Personally, I would’ve loved to have any President of the United States speak at my college commencement. At least then I would be able to remember who it was. As it stands now, I have the foggiest idea who spoke at my graduation. But seriously, as a pro-life Protestant who voted for Barack Obama, I’ve tried to steer clear of the current Obama-at-Notre Dame controversy (lest I tick off my outspoken pro-life friends or my outspoken pro-Obama friends).
I’m such a wimp, I know. Call me a bad Christian, but I just don’t have it in me to get that worked up over politics and ideology–and I realize that just by confessing this I’ve probably tainted myself in the eyes of those who see the abortion and embryonic stem cell issues as much more than matters of politics and ideology, and frankly I would agree with them. Nevertheless, I’m not wired to get all red in the face about it (for various reasons). I do, however, pray for the precious lives of the unborn (as well as the born). And I pray that our president will stay true to his pledge to help reduce the need for abortions and that he’ll stay open to hearing the views of “the other side,” as he promised.
As a journalist, it’s interesting to watch the gathering storm form around the University of Notre Dame following its invitation to President Obama. For many Catholics, this has become a deeply personal matter, one which they feel obligated to take a strong stand against. Just witness the news today that Harvard Law professor Mary Ann Glendon, a devout Catholic who was to receive a special medal during the Notre Dame commencement ceremony, has now declined Notre Dame’s honor as a protest against President Obama’s pro-choice views. (This commentary at AOL’s new site, Politics Daily, offers an interesting perspective on this latest chapter of the controversy.) For Catholics like Glendon, the integrity of their church is at stake. Still other pro-life folks have seized upon the controversy as a golden opportunity to promote their cause and protest the policies of a pro-choice president. I think it’s good theater but also a healthy outworking of democracy.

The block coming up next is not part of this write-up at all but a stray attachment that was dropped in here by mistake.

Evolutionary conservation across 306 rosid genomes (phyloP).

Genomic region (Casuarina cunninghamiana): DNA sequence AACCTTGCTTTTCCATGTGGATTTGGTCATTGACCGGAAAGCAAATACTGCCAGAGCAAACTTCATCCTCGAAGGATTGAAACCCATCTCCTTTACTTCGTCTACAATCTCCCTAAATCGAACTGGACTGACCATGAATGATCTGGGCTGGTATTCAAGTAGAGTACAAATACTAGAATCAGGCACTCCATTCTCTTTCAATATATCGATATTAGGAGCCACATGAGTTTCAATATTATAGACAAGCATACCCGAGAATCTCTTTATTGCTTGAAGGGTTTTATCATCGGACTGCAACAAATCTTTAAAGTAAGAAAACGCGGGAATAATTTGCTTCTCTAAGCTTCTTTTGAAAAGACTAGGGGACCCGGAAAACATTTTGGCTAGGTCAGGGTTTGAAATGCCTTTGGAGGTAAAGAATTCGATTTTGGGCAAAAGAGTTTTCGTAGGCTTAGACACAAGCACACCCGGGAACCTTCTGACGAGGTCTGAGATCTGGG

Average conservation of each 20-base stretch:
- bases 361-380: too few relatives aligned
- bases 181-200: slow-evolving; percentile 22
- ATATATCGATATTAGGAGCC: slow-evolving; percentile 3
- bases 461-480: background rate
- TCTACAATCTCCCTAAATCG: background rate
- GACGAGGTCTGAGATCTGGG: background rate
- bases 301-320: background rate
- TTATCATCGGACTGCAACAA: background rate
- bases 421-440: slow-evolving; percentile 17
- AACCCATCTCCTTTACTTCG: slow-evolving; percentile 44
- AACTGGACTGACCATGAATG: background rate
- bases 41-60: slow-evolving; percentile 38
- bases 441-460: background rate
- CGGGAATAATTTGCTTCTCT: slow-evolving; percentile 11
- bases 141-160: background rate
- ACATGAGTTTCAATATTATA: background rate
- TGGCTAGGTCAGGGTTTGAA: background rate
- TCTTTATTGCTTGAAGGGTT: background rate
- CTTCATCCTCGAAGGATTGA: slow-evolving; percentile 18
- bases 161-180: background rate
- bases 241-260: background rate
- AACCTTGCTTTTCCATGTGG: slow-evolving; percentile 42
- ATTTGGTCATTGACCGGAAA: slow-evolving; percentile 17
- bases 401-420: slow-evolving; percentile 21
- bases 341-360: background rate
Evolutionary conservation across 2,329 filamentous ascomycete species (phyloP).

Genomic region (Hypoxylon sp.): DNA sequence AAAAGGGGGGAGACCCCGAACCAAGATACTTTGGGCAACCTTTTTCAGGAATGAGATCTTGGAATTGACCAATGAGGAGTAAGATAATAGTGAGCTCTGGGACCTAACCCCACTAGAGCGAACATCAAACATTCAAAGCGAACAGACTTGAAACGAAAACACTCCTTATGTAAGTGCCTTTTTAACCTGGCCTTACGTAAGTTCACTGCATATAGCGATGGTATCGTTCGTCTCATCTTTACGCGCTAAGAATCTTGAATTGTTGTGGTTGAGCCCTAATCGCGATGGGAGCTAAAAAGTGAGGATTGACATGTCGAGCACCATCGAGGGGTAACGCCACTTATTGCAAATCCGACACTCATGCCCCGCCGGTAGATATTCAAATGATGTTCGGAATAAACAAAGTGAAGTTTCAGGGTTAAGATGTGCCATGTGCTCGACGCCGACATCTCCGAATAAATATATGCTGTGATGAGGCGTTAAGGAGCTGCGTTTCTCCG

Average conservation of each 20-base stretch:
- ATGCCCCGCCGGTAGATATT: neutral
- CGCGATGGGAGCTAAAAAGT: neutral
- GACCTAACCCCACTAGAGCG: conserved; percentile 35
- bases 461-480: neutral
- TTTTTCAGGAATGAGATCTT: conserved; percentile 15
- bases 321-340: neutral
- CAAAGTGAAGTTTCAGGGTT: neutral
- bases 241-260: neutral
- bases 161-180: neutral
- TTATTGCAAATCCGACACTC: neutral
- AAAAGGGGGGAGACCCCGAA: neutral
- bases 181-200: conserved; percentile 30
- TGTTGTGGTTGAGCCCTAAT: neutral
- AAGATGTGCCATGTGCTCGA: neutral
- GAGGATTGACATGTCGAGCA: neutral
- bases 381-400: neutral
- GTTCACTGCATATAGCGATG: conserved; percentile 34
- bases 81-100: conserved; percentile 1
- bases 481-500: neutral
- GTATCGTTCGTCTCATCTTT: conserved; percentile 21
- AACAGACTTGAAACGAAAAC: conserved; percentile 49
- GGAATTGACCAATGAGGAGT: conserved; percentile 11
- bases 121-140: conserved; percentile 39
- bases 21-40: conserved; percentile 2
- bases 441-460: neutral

I’m reminded of the controversy at Calvin College, back in May 2005, when then-President George W. Bush was invited to participate in the commencement service at that evangelical school in Grand Rapids, Michigan. Though many welcomed his participation, a vocal movement of staff, students, alumni, and community members were against his coming. They even published two open letters to the president and took out a full-page ad in the local paper to publicly air their disenchantment. In the letters–one from students and alumni, another from faculty and staff–the protesters articulated their grievances, particularly noting President Bush’s launching of an “unjust and unjustified” war, his neglect of the needy and “coddling” of the rich, and his administration’s fostering of “intolerance and divisiveness.” You can read both of the letters here.
Interestingly enough, both the Calvin protest and now the Notre Dame uprising are related to issues of life. For the Notre Dame protesters, opposing Obama means standing up for the sanctity of life and the rights of the unborn. For the Calvin protesters, opposing Bush meant standing against war and standing up for social justice and the rights of the underprivileged. Unfortunately, in the heat of protest, it’s often difficult for either side to see what they hold in common, that God calls us to care equally about all issues of life. (Plus, trying to be all diplomatic and conciliatory on these issues gets you branded as a flake and does very little for your fundraising efforts.)
In any event, I envy the students at Notre Dame right now (as I did the Calvin folks back in 2005). What a great educational experience, to be able to observe and participate in this working out of politics, religion, and civic engagement from their front-row position. Wouldn’t you love to be in one of Mark Noll‘s classes about now?